Criminology & Criminal Justice

Publisher:
Sage Publications, Inc.
Publication date:
2021-09-06
ISBN:
1748-8958

Latest documents

  • When your child is your cellmate: The ‘maternal pains of imprisonment’ in a Belgian prison nursery

    The experience of imprisonment is different for women and men: women suffer more, and they also suffer in more distinctive ways. For mothers in prison, the major pains of imprisonment are related to their motherhood status; the so-called maternal pains of imprisonment. Studies on those who have experienced motherhood in prison focus primarily on female prisoners who have been separated from their children. We explored whether women who cohabit with their child(ren) in prison also experience maternal pains of imprisonment, and how these pains are shaped. We draw upon the results of two small-scale qualitative studies conducted in a prison nursery in Belgium. Interviews with cohabiting mothers in this nursery revealed that although the mothers recognized several advantages of cohabitation, they also experienced maternal pains of imprisonment. These pains were related to witnessing and worrying about their child’s pains of imprisonment; the restriction of maternal autonomy; the overwhelming responsibility for their child; and for women with long-term sentences, worrying about the inevitable separation from their child.

  • ‘Keeping busy’ as agency in early desistance

    Agency in desistance research has often been understood as deliberate action undertaken in pursuit of a desisting identity. Through a micro-longitudinal approach, this research focuses on the early desistance experiences of a number of mainly White British female participants. Agency was exhibited not with a new identity in mind, but instead through ‘keeping busy’. The surprising lack of identity concerns may be due to the early stages of the participants’ desistance experiences, with new identities emerging later in the process. Alternatively, it may indicate a fundamental difference to the classic desistance narrative, linked to the differences between this sample and the frequently researched, Western, male, high-frequency offender. Finally, important aspects of the cultures surrounding desistance research may have shaped the narratives of desisters and the biases of researchers towards finding a concern for identity when this is not necessarily experienced in the everyday lives of desisters.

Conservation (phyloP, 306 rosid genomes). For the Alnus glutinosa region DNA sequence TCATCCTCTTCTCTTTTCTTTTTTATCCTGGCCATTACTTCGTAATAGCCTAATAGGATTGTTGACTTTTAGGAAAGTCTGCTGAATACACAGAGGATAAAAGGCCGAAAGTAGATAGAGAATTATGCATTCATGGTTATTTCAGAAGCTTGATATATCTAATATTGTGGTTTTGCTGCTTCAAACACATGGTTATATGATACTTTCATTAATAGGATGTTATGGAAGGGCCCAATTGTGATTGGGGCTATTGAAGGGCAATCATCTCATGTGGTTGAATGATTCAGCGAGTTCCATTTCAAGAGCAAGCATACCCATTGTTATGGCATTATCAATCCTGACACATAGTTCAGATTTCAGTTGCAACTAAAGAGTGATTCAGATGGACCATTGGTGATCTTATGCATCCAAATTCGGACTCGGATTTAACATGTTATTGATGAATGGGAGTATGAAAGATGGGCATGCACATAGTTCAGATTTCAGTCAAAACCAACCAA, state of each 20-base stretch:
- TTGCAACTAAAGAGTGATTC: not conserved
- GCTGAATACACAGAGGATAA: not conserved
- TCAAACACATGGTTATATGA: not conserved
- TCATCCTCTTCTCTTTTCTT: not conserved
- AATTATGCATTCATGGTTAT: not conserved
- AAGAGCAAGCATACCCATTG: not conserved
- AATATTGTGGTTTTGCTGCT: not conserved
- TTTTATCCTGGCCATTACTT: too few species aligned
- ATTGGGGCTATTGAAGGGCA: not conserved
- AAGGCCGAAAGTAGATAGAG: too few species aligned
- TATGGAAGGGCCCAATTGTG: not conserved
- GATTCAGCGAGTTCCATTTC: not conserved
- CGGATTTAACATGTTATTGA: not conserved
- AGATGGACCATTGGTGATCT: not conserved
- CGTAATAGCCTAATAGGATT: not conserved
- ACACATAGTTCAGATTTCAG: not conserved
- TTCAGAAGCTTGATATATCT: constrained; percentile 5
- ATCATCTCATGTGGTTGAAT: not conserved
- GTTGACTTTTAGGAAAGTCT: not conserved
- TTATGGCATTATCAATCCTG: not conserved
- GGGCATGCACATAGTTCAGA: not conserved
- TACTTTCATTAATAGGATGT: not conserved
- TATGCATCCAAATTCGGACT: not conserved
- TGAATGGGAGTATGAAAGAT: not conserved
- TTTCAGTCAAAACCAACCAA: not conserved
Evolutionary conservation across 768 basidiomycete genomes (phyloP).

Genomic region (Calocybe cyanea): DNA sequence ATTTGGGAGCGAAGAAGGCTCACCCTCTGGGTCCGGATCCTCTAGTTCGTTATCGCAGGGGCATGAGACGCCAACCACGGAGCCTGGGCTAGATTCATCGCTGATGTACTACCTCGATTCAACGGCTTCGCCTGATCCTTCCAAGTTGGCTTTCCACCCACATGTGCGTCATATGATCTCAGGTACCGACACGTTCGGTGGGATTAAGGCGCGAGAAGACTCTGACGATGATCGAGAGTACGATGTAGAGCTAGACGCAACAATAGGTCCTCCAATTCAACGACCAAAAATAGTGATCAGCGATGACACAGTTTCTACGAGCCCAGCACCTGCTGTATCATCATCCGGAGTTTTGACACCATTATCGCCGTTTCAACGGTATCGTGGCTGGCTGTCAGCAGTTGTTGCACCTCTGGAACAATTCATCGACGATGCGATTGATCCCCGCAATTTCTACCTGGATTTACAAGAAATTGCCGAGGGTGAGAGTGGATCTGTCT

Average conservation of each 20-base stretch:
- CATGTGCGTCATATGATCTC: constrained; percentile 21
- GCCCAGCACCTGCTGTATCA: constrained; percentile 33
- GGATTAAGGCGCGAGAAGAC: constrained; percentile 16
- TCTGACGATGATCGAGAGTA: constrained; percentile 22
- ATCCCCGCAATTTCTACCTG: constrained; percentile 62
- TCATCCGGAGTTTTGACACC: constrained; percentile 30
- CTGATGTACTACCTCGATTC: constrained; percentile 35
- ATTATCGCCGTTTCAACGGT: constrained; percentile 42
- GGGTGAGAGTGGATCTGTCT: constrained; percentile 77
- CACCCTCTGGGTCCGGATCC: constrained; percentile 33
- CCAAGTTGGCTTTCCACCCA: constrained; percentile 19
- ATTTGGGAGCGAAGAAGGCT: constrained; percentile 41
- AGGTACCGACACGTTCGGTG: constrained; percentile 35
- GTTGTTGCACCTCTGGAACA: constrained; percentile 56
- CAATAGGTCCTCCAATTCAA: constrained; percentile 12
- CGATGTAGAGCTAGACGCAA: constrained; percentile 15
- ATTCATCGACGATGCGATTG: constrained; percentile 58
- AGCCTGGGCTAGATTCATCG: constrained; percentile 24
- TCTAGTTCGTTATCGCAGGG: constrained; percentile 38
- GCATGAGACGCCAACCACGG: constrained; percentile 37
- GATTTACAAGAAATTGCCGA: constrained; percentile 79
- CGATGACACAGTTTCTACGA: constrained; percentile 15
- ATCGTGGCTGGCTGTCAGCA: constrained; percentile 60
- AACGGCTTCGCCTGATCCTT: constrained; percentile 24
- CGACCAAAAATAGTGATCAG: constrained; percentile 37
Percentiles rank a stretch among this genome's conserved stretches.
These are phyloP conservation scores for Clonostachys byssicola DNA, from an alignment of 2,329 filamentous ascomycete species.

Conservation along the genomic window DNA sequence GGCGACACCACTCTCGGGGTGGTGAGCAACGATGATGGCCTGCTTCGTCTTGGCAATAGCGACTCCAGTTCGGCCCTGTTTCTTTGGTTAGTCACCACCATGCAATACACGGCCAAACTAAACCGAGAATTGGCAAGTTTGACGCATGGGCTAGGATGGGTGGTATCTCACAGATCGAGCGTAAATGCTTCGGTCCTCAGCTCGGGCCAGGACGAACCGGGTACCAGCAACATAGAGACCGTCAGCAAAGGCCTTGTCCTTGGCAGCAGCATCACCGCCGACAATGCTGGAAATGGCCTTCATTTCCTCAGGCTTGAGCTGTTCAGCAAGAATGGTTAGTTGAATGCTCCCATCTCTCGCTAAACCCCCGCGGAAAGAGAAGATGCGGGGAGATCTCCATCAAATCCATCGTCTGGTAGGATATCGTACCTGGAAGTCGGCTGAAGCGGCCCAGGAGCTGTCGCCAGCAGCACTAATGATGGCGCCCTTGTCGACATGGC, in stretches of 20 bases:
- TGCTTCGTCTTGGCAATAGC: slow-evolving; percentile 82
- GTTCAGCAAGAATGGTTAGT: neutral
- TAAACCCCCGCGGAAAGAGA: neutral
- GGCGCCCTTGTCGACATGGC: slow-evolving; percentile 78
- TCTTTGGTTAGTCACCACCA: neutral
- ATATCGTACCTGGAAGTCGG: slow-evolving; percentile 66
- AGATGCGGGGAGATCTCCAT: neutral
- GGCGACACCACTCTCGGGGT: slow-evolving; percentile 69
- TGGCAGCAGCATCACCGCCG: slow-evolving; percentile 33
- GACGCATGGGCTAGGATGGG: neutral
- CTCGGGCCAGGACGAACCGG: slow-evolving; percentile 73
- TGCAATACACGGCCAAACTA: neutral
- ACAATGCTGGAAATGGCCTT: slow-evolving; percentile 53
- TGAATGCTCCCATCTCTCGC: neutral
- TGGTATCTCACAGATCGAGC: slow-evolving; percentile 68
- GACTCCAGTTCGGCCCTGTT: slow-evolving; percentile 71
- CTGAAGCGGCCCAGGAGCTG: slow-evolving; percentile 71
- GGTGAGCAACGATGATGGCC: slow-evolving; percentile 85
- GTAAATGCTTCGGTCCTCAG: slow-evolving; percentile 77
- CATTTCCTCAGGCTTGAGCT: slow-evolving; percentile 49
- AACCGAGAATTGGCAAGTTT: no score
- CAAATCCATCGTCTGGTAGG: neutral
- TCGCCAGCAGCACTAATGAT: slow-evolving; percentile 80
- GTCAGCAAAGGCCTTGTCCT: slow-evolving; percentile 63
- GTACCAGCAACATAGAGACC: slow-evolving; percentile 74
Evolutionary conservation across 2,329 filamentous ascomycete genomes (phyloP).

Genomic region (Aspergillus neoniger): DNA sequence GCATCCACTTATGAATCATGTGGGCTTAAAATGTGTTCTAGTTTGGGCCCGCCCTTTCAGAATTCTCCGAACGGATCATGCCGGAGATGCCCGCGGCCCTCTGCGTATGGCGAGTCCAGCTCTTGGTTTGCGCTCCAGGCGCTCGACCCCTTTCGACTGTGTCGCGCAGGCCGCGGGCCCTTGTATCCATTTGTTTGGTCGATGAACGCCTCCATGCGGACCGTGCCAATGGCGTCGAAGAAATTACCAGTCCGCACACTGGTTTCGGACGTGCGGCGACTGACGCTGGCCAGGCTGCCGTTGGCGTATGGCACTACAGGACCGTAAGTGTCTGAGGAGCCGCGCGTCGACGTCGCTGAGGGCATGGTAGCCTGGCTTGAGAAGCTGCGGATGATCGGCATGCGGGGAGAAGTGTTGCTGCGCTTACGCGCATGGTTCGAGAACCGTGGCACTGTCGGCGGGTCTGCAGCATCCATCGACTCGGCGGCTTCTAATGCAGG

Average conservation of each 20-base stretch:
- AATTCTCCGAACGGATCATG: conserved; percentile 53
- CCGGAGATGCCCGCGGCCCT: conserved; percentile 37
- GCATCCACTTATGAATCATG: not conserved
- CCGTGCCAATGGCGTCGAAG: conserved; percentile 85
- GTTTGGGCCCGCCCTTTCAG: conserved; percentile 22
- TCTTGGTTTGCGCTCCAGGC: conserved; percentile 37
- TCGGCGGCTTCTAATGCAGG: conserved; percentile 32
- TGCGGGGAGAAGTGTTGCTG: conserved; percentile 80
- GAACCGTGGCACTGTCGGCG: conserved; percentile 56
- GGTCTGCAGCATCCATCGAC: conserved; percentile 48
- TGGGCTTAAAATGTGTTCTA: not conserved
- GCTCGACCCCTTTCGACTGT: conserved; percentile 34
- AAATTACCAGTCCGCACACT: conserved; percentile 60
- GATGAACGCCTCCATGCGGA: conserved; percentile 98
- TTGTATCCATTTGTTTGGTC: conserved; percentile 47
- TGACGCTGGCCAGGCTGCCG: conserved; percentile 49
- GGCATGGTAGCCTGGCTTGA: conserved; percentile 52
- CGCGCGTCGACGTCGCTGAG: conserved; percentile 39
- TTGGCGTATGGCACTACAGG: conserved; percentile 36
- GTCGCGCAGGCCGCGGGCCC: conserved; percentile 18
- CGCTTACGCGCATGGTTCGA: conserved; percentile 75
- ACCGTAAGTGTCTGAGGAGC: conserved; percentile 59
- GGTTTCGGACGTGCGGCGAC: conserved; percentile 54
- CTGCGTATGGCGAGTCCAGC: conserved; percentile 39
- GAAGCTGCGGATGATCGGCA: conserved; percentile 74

• A typology of prisoner compliance with the Incentives and Earned Privileges scheme: Theorising the neoliberal self and staff–prisoner relationships

    This article is based on interview data (N = 16) collected in a medium security men’s English prison (HMP Wandsworth). It begins with an introduction of the Incentives and Earned Privileges scheme and outlines the amendments to Incentives and Earned Privileges that have transformed prisoners’ requirements for progression during their sentence. As the article demonstrates, the policy alteration increases the need for prisoners to be visibly compliant by staff in order to advance through the scheme; it is no longer sufficient to be invisibly compliant. To this end, I present a typology of visibility that illustrates prisoner compliance and outcomes to the Incentives and Earned Privileges scheme. The article situates the revisions made to Incentives and Earned Privileges against the backdrop of neoliberal informed penal politics. The article concludes by summarising the key theoretical and practical implications of the study.

  • Influence of religiosity and studying law on college students’ punitive attitudes in China

    A number of studies in the United States examine the impact of religiosity on attitudes towards various types of criminal sanctioning. Research seems to indicate that more conservative denominations and faiths have a more punitive preference for criminal sanctions. Previous studies have also examined these attitudes between criminal justice and non-criminal justice students. While this area of inquiry has drawn attention in the United States, only scant attention has been paid to this phenomenon in other countries. To the best of our knowledge, no study has addressed this issue in China and our research seeks to serve as a foundation for examining this topic in that country. Using data collected from students attending universities in China, we examine the relationship between respondents’ religiosity and their punitive attitudes. We also compare the punitive attitudes between law and non-law majors. Findings indicate that students with higher levels of religious behaviour were less likely to support the death penalty. In addition, law majors were found to be less likely to endorse severe sentences. Suggestions for future research are discussed.

  • Tackling offensive behaviour in Scottish football: A how (not) to guide to developing criminal justice policy?